Prof Andreas Ludwig - Montanuniversität Leoben, Austria
Physical Classification of Macrosegregation
A. Ludwig1, M. Wu1,2, A. Kharicha1,2
1Department of Metallurgy, University of Leoben, Austria
2Christian Doppler Laboratory for Advanced Process Simulation of Solidification and Melting, University of Leoben, Austria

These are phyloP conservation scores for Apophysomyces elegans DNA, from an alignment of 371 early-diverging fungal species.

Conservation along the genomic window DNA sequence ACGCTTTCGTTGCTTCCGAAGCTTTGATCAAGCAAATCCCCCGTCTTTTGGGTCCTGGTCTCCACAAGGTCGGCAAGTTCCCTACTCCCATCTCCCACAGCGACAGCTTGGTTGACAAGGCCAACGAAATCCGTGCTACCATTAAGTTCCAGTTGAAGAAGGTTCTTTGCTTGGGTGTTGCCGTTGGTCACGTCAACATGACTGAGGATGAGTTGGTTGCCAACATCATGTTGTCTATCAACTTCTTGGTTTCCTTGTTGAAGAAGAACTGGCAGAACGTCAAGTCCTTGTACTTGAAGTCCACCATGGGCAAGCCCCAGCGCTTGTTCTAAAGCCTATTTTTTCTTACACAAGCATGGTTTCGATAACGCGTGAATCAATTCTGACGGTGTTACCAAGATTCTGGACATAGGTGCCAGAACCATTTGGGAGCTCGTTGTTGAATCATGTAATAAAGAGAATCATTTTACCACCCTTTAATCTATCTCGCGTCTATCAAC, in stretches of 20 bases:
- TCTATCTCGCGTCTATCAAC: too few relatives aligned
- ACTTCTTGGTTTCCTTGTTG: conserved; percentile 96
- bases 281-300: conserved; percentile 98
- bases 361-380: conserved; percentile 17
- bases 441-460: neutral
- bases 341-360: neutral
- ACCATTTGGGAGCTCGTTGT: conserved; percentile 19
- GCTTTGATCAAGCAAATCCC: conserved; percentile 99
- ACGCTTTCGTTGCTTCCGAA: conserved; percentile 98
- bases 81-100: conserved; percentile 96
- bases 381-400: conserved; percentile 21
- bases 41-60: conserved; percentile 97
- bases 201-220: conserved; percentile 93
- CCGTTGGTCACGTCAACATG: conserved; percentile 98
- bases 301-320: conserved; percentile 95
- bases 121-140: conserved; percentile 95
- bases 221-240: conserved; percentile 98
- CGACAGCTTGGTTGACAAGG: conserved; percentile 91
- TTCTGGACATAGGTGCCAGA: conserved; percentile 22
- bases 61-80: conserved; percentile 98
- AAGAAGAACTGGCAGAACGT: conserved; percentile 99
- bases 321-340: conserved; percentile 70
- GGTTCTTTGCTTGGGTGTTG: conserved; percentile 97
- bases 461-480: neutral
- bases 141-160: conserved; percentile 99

Solute composition inhomogeneities at a scale much larger than the microstructure are termed macrosegregation. They are typically classified according to their metallurgical appearance. In ingot castings they are known as ‘A’ and ‘V’ segregation, negative cone segregation, and positive secondary pipe segregation. There are ‘inverse’ segregation at casting surfaces and ‘centerline’ segregation in continuously cast slabs and blooms. Macrosegregation forms if a relative motion between the solute-enriched or -depleted melt and dendritic solid structures occurs. This might happen due to (i) solidification shrinkage, (ii) natural or forced convection, (iii) grain movement and/or (iv) deformation of the mushy solid. In recent years, the numerical description of the combination of these phenomena has become possible and so a tool has emerged which can be effectively used to get a deeper understanding into process details which are responsible for the formation of the above mentioned different types of macrosegregation. Based on extensive studies with this tool a physical classification of different types of macrosegregations is suggested.